Oct 13
Oct 14

Yuiichi Festival

Weaving together local crafts, people and culture in Yuki

By Tom Roseveare    - 3 min read
Venue: Yuki When: Oct 13th - Oct 14th 2019 ,  11:00am - 8:00pm

Yuiichi is a local craft festival in Yūki, Ibaraki prefecture. True to Yūki's history and rich weaving heritage, the Yuiichi event aims to bring together local people and crafts to celebrate Yūki's culture.

Spread across Yuki's historical downtown streets, Yuiichi provides visitors a chance to explore over 35 different shops, stalls and cafes in the neighbourhood. With many roads closed off over the Yuiichi weekend, people are encouraged to walk or cycle around the different sites, which surround the central Takedasuga Shrine. Performances and street stalls can be enjoyed as local businesses and craftsmen open their doors to the public and host workshops that people can get involved in.

Entrance to Takedasuga Shrine (Photo: Yui Project)
Entrance to Takedasuga Shrine (Photo: Yui Project)

To the west of Takedasuga Shrine is the Sakagura (sake brewery) area where a number of local breweries open their doors to host visitors, small stalls and performances. Yūki/Buyū sake breweries feature live performances throughout each day, though this is ticketed separately to the main, otherwise free, festival. The Machinaka (downtown) area to the south-west features a number of art, sweet and goods shops and also intersects the Jinja (shrine) area in the centre of Yuki, where Takedasuga Shrine is located. To the east is the Toiyamachi (Wholesale) area, with a greater number of arts, crafts and small, independent shops and traders selling handmade wares.

Producst on display (Photo: Yui Project)
Producst on display (Photo: Yui Project)

There are a number of workshop opportunities to get involved in, including tsumugi, a silk-weaving technique unique to Yuki and designated one of several Important Intangible Cultural Properties of Japan. It is now inscribed on the UNESCO Representative List of the Intangible Cultural Heritage of Humanity. Also to try is making noren, the traditional sign curtain hung at shop entrances.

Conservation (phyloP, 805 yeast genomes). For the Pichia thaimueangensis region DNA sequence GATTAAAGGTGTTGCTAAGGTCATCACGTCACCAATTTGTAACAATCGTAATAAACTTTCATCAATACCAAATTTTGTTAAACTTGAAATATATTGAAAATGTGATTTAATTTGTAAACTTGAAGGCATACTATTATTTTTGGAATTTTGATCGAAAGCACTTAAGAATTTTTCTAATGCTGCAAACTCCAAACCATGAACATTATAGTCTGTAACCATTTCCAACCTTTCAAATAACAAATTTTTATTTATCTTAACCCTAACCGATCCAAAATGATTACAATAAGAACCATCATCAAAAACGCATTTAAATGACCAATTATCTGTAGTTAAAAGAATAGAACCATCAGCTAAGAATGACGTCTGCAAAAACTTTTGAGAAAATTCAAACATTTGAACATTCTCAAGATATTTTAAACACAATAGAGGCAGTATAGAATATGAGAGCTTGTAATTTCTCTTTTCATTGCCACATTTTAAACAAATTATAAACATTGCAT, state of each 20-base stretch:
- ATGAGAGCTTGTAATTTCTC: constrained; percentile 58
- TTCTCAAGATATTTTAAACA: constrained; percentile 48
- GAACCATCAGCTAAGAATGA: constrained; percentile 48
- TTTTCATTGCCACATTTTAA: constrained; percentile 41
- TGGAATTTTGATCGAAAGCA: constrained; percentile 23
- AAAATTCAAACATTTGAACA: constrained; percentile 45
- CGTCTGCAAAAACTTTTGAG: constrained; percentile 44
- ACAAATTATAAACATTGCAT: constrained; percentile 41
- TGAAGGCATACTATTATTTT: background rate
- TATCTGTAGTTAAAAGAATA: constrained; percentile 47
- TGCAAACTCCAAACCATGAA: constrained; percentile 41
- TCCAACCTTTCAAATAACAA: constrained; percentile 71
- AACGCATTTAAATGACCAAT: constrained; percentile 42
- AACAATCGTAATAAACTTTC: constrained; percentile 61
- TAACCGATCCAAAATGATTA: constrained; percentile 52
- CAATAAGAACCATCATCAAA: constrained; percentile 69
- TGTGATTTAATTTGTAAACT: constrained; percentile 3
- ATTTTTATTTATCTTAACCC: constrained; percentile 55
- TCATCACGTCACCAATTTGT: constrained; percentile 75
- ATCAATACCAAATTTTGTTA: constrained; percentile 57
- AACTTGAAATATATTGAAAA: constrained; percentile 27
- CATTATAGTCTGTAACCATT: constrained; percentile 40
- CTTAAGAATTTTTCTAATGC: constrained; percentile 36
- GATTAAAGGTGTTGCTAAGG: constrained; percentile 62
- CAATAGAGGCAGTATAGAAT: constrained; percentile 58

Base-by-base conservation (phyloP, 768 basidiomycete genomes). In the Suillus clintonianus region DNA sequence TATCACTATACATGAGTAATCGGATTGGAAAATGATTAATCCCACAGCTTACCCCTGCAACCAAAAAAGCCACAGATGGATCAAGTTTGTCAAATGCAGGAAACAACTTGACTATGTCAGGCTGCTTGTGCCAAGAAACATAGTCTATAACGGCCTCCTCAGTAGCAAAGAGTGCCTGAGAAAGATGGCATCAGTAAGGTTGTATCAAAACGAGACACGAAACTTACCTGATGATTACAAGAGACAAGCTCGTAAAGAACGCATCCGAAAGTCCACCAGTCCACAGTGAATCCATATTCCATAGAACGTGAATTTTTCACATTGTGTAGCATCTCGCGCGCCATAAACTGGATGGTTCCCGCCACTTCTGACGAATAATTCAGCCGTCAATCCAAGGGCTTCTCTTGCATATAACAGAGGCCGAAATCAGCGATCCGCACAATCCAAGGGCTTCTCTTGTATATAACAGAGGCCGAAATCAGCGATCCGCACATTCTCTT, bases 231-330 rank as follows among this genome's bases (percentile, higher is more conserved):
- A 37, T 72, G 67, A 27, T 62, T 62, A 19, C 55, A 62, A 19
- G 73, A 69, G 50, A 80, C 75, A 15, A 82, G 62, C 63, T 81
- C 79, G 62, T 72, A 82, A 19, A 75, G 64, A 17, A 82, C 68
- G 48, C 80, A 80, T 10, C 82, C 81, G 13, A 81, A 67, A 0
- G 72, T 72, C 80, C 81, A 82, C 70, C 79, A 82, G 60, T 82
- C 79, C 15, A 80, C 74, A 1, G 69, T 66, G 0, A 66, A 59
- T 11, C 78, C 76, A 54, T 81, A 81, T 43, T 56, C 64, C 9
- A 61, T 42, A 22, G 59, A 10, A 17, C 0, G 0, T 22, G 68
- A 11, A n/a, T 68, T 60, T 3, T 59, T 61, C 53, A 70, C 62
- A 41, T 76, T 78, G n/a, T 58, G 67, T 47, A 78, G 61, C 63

Whilst it is easy to explore Yuki on foot, it is even better to explore by bicycle as you may go back and forth throughout the day. Cycling affords you the luxury of making lots of short journeys, not worry about retracing your steps or just to simply explore freely. With so many sections of the town open to the public, there are so many hidden paths, shortcuts or nooks and crannies allowing you to explore this charming town at your leisure.

Street performances (Photo: Yui Project)
Street performances (Photo: Yui Project)

With Takedasuga Shrine being both the town and festival's focal point, lots of small craft and food stalls pop up outside around the shrine's grounds, which is also where the crowds converge as the evening draws near on both days. Here, live performances can be enjoyed alongside the warm glow of lanterns, candlelight and the cool, crisp autumn air. On the Sunday evening, a mesmerising performance of gagaku-style music can be witnessed.

Performance at Takedasuga Shrine (Photo: Yui Project)
Performance at Takedasuga Shrine (Photo: Yui Project)

Yuiichi is held every year on the second weekend in October.

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Tom Roseveare

Tom Roseveare @tom.roseveare

Creative Director at Japan Travel, based in Tokyo.

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